fluxx.com AG of Kiel, Germany this week completed the takeover of DVR Telewette GmbH, which last year handled betting stakes totaling in excess of DM 16 million (US $7.1 million). fluxx.com additionally acquired the exclusive rights to rights to market betting on flat racing via all online media, including digital TV, Internet, WAP, UMTS and telephone. "We are working on the assumption that gambling--and in particular betting-will account for a significant share of the future market for UMTS and digital TV," fluxx.com Chairman Rainer Jacken told Reuters. "Apart from financial and information services, gambling and games of chance are the only areas in which there is money to be earned at no logistical expense." A study conducted by Emnid claims that the market for German horse, sports and event betting is worth
around DM 10 billion per year.
Ladbrokes has signed a one-year deal with Soccernet in which it will provide access to its online betting services through advertising and sponsorship on the Soccernet website. The agreement also calls for Ladbrokes to promote Soccernet in its retail outlets. Antony Carbonari, director of advertising sales and sponsorship at Soccernet, is hoping the relationship will be a long-term one. "The contract is initially for one year, but we're looking to make this a long-term commitment." Carbonari said. "We've got plans for this relationship to develop over the next two or three years."
United Trading.Com announced this week the fourth sale of a non-exclusive license for its Advanced Casino Games Software package, resulting in profits to the company of $250,000. Company President Norman Wright said that license sales in the third quarter of 2000 have resulted in profits of over $1.3 billion (more than $0.10 per share). The identity of the licensee was not given.
Dotcom 2000 Inc., the parent company to online casino operator Globalvest Partners Inc. of St. Kitts, has announced that it has entered into an agreement to sell a license for its proprietary audio/video streaming technology, which includes e-commerce software and database management systems. The agreement is for a non-exclusive, restricted-usage server license running for a term of five years and valued at $250,000. It also makes provision for technical support and software maintenance fees as well as an ongoing revenue share of 25 percent of the pay-per-minute charges earned by the licensee from the web site.
Editor's Note (Jan. 2, 2002): Globalvest Partners Inc. is in no way related to Globalvest Management Company, LP. As per an agreement with Globalvest Management Company, Dotcom 2000 has changed the name of the subsidiary to "Crown City Inc."
A Tale of Success -- Free-play bingo site Bingo.com has experienced a tremendous amount of success since ditching plans for real-money bingo. Investor's Business Daily, in a Sept. 25 article, named the company the "Stickiest Web Site." The choice was based primarily on the results of a recent Nielsen/NetRatings survey.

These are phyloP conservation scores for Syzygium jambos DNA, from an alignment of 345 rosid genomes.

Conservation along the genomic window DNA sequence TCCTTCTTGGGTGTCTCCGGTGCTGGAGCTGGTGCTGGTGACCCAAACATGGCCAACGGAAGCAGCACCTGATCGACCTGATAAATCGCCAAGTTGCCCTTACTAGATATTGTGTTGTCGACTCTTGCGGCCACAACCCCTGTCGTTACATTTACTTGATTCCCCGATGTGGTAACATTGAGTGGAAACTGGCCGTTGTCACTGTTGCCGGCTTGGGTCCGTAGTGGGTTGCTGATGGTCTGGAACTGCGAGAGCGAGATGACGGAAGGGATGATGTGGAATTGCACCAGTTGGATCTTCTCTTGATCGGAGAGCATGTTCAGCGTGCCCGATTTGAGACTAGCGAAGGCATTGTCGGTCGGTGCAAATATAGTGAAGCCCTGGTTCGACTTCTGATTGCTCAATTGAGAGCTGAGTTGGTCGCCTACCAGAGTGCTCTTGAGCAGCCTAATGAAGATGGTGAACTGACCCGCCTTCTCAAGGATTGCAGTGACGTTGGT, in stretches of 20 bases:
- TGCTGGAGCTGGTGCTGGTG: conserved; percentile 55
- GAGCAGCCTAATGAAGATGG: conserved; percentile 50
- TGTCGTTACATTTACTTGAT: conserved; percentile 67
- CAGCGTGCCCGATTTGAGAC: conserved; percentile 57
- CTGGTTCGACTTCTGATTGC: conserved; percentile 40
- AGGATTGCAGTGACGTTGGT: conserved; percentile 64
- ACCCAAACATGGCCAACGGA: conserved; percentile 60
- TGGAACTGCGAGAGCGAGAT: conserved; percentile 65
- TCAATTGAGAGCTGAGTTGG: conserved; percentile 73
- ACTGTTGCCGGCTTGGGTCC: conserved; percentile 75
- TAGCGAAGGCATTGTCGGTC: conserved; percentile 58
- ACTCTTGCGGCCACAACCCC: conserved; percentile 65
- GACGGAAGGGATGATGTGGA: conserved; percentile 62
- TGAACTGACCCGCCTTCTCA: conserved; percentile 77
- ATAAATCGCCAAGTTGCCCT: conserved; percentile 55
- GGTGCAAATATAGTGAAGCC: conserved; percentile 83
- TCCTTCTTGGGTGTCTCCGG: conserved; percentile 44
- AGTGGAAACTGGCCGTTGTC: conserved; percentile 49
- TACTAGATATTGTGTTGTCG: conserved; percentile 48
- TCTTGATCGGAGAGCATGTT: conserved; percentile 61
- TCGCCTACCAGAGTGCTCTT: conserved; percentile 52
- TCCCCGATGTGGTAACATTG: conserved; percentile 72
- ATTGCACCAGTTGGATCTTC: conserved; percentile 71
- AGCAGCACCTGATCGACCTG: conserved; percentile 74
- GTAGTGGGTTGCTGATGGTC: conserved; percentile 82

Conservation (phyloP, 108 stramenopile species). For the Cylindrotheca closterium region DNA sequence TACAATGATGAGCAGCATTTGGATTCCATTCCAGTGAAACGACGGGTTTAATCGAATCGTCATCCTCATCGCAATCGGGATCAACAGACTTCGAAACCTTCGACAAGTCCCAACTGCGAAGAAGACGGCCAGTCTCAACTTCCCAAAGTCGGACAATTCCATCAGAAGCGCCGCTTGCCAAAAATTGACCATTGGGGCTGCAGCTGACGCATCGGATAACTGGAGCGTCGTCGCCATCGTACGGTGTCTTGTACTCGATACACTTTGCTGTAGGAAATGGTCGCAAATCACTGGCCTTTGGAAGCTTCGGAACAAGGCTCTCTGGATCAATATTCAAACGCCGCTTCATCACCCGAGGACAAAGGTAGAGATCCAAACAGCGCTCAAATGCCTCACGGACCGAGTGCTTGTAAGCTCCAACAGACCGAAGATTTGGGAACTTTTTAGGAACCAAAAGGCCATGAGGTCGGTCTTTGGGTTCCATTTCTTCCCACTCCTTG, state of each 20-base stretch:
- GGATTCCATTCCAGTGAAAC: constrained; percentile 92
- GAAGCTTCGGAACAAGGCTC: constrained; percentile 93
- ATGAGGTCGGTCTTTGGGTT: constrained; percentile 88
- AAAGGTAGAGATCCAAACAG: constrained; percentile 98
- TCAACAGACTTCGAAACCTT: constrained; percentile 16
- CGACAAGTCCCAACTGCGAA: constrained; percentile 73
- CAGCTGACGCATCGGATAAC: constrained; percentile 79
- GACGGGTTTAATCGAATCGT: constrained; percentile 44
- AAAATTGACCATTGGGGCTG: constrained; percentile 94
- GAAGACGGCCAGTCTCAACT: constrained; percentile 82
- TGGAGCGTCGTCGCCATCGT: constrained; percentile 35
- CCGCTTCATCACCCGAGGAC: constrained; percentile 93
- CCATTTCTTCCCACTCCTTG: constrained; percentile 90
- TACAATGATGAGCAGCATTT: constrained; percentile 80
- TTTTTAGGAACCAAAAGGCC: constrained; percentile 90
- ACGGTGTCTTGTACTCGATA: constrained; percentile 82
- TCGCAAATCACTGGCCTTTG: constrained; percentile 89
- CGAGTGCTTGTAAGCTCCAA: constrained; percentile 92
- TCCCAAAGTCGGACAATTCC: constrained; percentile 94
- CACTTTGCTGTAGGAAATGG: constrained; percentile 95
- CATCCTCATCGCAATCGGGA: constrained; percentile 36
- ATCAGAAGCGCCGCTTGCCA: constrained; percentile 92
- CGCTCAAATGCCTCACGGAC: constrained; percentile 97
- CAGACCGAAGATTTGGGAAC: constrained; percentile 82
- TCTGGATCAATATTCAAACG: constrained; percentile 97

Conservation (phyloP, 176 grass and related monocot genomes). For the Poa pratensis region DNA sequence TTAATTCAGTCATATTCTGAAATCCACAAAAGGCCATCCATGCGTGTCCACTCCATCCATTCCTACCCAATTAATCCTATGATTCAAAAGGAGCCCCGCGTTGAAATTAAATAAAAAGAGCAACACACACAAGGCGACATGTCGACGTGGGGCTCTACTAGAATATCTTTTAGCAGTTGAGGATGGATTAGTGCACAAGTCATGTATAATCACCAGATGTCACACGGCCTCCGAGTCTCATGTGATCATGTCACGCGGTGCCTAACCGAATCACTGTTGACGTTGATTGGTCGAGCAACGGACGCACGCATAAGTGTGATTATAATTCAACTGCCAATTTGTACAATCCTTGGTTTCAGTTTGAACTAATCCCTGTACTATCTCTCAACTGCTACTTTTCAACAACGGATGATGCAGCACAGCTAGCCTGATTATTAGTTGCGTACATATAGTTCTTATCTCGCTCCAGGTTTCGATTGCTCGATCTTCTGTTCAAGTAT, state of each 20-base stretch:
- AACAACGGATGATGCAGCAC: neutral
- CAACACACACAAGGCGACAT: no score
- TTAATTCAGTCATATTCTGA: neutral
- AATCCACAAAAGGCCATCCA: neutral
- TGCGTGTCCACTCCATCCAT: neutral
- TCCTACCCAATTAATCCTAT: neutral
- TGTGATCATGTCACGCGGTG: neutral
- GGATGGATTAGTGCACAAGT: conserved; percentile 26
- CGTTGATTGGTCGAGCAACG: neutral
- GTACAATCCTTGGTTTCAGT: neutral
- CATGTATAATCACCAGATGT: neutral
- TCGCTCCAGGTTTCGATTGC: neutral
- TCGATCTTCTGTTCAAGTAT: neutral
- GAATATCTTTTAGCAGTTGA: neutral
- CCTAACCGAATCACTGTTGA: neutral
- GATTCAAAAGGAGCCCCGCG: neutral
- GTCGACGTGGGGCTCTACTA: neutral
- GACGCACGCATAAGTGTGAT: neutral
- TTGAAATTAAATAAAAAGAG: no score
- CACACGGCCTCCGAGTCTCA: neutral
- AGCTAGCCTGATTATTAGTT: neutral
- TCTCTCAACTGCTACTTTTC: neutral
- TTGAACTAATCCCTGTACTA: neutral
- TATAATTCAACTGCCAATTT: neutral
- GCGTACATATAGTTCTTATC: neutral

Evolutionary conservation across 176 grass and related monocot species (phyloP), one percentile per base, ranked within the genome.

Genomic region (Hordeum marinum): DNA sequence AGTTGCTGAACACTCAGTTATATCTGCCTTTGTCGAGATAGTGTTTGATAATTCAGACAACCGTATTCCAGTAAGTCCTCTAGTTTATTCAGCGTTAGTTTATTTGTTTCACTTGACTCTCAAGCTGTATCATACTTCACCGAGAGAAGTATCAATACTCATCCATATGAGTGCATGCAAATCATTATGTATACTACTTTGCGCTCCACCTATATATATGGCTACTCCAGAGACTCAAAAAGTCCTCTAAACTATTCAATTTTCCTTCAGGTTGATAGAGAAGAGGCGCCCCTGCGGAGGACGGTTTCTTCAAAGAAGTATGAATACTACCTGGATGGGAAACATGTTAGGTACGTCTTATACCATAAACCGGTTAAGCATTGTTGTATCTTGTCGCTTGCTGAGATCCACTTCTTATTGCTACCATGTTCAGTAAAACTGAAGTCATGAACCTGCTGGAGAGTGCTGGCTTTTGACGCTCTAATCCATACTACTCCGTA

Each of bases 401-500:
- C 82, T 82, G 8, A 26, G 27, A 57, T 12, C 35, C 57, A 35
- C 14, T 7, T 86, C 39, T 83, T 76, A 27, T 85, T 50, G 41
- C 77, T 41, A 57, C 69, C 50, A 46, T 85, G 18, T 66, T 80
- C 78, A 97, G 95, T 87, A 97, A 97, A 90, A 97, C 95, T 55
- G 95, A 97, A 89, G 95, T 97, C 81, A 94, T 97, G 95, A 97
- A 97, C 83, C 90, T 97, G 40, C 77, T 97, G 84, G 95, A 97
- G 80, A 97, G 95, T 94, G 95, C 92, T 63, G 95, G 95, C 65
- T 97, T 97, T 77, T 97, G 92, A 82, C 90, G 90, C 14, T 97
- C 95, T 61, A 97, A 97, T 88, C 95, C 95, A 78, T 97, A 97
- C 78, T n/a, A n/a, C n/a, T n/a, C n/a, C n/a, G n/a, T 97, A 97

A Tidbit from Asia -- The Straits Times reports that the Singapore government has set up a special task force to take on the proliferation of illegal gambling in the country. Deputy Finance Minister Datuk Chan Kong Choy said that several amendments may be made to the Common Gaming Houses Act 1953. "The existing act is not only outdated, but the penalties are not heavy enough to deter such activities,'' he said. The new bill would introduce "certain new definitions in line with the changes and usage of new technology in the gaming industry."
From the General Observation Department -- (editorialized) Las Vegas Review Journal reports that the city of Las Vegas has been working for more than six months with a group of gaming executives in an effort to eventually license the city's name and logo to an Australian-based Internet casino. I found this amusing and I'm wondering if city officials realize that the city's name and logo are already being used, free of charge, by dozens of online casinos which, I'm sure, have no intention of forking over money for the rights. Further, will the city try to buy its name back when Internet casinos are legalized in Nevada? And how will the Australian licensee be perceived Down Under among all of those who scowl at the Casino Australia (which happens to be based in the Caribbean) for misrepresentation? Then there's the royalty issue: Would the city of Las Vegas be indicted for accepting money that was generated by "illegal betting"? Somehow I'm thinking this idea won't pan out.
New Faces -- Zaurak Capital Corporation, the parent company to online casino operator CyberGaming Entertainment Inc., announced this week that John Chalmers has been appointed CEO. Chalmers, formerly the director of the entertainment standards branch of the Ministry of Consumer and Commercial Relations (Ontario), has also been appointed to fill the vacancy on the board of directors.
betinternet.com plc, an Isle of Man-based Internet and telephone betting services provider, this week announced the appointment of Patrick Flanagan and Sean Graham as executive directors: Flanagan, 46, joined betinternet in April from Ladbrokes where he had worked since 1977. Graham, 32, also joined the company last April. He has extensive industry experience having worked for 15 years in his family's business, S.P. Graham Limited, where he was the race room controller. Both appointments will take effect Nov. 1, 2000.